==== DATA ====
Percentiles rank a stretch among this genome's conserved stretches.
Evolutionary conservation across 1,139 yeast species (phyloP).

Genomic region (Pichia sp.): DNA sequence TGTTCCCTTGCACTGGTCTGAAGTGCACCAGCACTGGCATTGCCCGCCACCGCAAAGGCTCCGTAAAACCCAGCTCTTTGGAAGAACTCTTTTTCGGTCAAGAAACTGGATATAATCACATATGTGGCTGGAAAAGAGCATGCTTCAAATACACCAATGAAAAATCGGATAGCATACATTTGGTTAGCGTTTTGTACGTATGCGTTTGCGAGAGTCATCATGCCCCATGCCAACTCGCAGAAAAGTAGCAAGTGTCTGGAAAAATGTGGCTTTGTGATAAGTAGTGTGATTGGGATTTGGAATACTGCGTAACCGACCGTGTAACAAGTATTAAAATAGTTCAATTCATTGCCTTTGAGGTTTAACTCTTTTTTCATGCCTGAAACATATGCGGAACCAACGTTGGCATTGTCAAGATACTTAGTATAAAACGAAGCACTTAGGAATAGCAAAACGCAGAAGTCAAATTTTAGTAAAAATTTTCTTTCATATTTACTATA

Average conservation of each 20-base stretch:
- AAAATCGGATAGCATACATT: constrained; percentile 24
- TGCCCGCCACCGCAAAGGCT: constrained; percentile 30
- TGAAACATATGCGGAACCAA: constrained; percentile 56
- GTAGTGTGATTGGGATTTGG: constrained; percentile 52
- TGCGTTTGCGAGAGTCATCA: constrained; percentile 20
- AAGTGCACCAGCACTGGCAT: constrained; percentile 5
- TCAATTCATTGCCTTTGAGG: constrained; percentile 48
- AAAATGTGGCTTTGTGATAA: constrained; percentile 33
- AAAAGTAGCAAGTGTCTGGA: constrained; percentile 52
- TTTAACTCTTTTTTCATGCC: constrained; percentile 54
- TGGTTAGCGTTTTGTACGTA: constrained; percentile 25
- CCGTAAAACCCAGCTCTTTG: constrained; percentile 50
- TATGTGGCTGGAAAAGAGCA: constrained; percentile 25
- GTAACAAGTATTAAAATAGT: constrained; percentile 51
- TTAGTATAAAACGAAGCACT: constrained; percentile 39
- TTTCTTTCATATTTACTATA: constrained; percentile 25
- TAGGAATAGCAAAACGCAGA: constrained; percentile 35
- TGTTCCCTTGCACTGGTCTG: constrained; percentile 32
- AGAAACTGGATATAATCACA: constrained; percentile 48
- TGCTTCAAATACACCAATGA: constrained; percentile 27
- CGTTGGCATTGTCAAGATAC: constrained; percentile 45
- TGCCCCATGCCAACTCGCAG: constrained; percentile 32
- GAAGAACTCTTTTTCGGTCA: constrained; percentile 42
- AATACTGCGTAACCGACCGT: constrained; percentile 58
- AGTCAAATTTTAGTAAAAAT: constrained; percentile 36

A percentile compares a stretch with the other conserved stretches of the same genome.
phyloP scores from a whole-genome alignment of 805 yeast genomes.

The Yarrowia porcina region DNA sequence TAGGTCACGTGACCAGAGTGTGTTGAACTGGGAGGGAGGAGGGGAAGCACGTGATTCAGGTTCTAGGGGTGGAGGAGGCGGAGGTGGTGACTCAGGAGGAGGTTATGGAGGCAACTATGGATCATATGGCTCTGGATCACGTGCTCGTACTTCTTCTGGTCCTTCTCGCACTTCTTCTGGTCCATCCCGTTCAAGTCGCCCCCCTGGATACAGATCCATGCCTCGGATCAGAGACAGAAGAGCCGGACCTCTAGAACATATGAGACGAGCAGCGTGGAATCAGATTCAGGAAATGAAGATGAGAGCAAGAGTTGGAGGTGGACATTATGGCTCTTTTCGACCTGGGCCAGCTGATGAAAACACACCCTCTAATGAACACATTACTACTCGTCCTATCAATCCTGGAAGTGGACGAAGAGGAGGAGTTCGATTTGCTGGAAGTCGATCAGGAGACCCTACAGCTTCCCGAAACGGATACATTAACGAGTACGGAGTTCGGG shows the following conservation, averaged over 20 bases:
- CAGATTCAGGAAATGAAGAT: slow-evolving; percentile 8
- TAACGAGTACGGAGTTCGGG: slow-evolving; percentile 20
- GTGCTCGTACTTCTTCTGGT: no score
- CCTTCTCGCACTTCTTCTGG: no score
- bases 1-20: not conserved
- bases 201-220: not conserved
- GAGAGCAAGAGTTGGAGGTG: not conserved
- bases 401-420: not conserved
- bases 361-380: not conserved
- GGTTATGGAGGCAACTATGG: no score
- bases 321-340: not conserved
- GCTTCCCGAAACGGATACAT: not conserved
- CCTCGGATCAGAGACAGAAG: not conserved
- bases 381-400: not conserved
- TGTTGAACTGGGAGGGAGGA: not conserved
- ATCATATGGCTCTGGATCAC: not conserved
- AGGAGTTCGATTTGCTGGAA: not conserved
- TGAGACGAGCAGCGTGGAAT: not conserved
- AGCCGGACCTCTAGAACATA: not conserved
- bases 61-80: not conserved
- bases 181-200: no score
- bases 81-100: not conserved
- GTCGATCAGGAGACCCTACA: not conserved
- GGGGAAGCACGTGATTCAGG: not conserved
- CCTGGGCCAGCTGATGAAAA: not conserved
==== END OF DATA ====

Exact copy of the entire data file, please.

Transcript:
Percentiles rank a stretch among this genome's conserved stretches.
Evolutionary conservation across 1,139 yeast species (phyloP).

Genomic region (Pichia sp.): DNA sequence TGTTCCCTTGCACTGGTCTGAAGTGCACCAGCACTGGCATTGCCCGCCACCGCAAAGGCTCCGTAAAACCCAGCTCTTTGGAAGAACTCTTTTTCGGTCAAGAAACTGGATATAATCACATATGTGGCTGGAAAAGAGCATGCTTCAAATACACCAATGAAAAATCGGATAGCATACATTTGGTTAGCGTTTTGTACGTATGCGTTTGCGAGAGTCATCATGCCCCATGCCAACTCGCAGAAAAGTAGCAAGTGTCTGGAAAAATGTGGCTTTGTGATAAGTAGTGTGATTGGGATTTGGAATACTGCGTAACCGACCGTGTAACAAGTATTAAAATAGTTCAATTCATTGCCTTTGAGGTTTAACTCTTTTTTCATGCCTGAAACATATGCGGAACCAACGTTGGCATTGTCAAGATACTTAGTATAAAACGAAGCACTTAGGAATAGCAAAACGCAGAAGTCAAATTTTAGTAAAAATTTTCTTTCATATTTACTATA

Average conservation of each 20-base stretch:
- AAAATCGGATAGCATACATT: constrained; percentile 24
- TGCCCGCCACCGCAAAGGCT: constrained; percentile 30
- TGAAACATATGCGGAACCAA: constrained; percentile 56
- GTAGTGTGATTGGGATTTGG: constrained; percentile 52
- TGCGTTTGCGAGAGTCATCA: constrained; percentile 20
- AAGTGCACCAGCACTGGCAT: constrained; percentile 5
- TCAATTCATTGCCTTTGAGG: constrained; percentile 48
- AAAATGTGGCTTTGTGATAA: constrained; percentile 33
- AAAAGTAGCAAGTGTCTGGA: constrained; percentile 52
- TTTAACTCTTTTTTCATGCC: constrained; percentile 54
- TGGTTAGCGTTTTGTACGTA: constrained; percentile 25
- CCGTAAAACCCAGCTCTTTG: constrained; percentile 50
- TATGTGGCTGGAAAAGAGCA: constrained; percentile 25
- GTAACAAGTATTAAAATAGT: constrained; percentile 51
- TTAGTATAAAACGAAGCACT: constrained; percentile 39
- TTTCTTTCATATTTACTATA: constrained; percentile 25
- TAGGAATAGCAAAACGCAGA: constrained; percentile 35
- TGTTCCCTTGCACTGGTCTG: constrained; percentile 32
- AGAAACTGGATATAATCACA: constrained; percentile 48
- TGCTTCAAATACACCAATGA: constrained; percentile 27
- CGTTGGCATTGTCAAGATAC: constrained; percentile 45
- TGCCCCATGCCAACTCGCAG: constrained; percentile 32
- GAAGAACTCTTTTTCGGTCA: constrained; percentile 42
- AATACTGCGTAACCGACCGT: constrained; percentile 58
- AGTCAAATTTTAGTAAAAAT: constrained; percentile 36

A percentile compares a stretch with the other conserved stretches of the same genome.
phyloP scores from a whole-genome alignment of 805 yeast genomes.

The Yarrowia porcina region DNA sequence TAGGTCACGTGACCAGAGTGTGTTGAACTGGGAGGGAGGAGGGGAAGCACGTGATTCAGGTTCTAGGGGTGGAGGAGGCGGAGGTGGTGACTCAGGAGGAGGTTATGGAGGCAACTATGGATCATATGGCTCTGGATCACGTGCTCGTACTTCTTCTGGTCCTTCTCGCACTTCTTCTGGTCCATCCCGTTCAAGTCGCCCCCCTGGATACAGATCCATGCCTCGGATCAGAGACAGAAGAGCCGGACCTCTAGAACATATGAGACGAGCAGCGTGGAATCAGATTCAGGAAATGAAGATGAGAGCAAGAGTTGGAGGTGGACATTATGGCTCTTTTCGACCTGGGCCAGCTGATGAAAACACACCCTCTAATGAACACATTACTACTCGTCCTATCAATCCTGGAAGTGGACGAAGAGGAGGAGTTCGATTTGCTGGAAGTCGATCAGGAGACCCTACAGCTTCCCGAAACGGATACATTAACGAGTACGGAGTTCGGG shows the following conservation, averaged over 20 bases:
- CAGATTCAGGAAATGAAGAT: slow-evolving; percentile 8
- TAACGAGTACGGAGTTCGGG: slow-evolving; percentile 20
- GTGCTCGTACTTCTTCTGGT: no score
- CCTTCTCGCACTTCTTCTGG: no score
- bases 1-20: not conserved
- bases 201-220: not conserved
- GAGAGCAAGAGTTGGAGGTG: not conserved
- bases 401-420: not conserved
- bases 361-380: not conserved
- GGTTATGGAGGCAACTATGG: no score
- bases 321-340: not conserved
- GCTTCCCGAAACGGATACAT: not conserved
- CCTCGGATCAGAGACAGAAG: not conserved
- bases 381-400: not conserved
- TGTTGAACTGGGAGGGAGGA: not conserved
- ATCATATGGCTCTGGATCAC: not conserved
- AGGAGTTCGATTTGCTGGAA: not conserved
- TGAGACGAGCAGCGTGGAAT: not conserved
- AGCCGGACCTCTAGAACATA: not conserved
- bases 61-80: not conserved
- bases 181-200: no score
- bases 81-100: not conserved
- GTCGATCAGGAGACCCTACA: not conserved
- GGGGAAGCACGTGATTCAGG: not conserved
- CCTGGGCCAGCTGATGAAAA: not conserved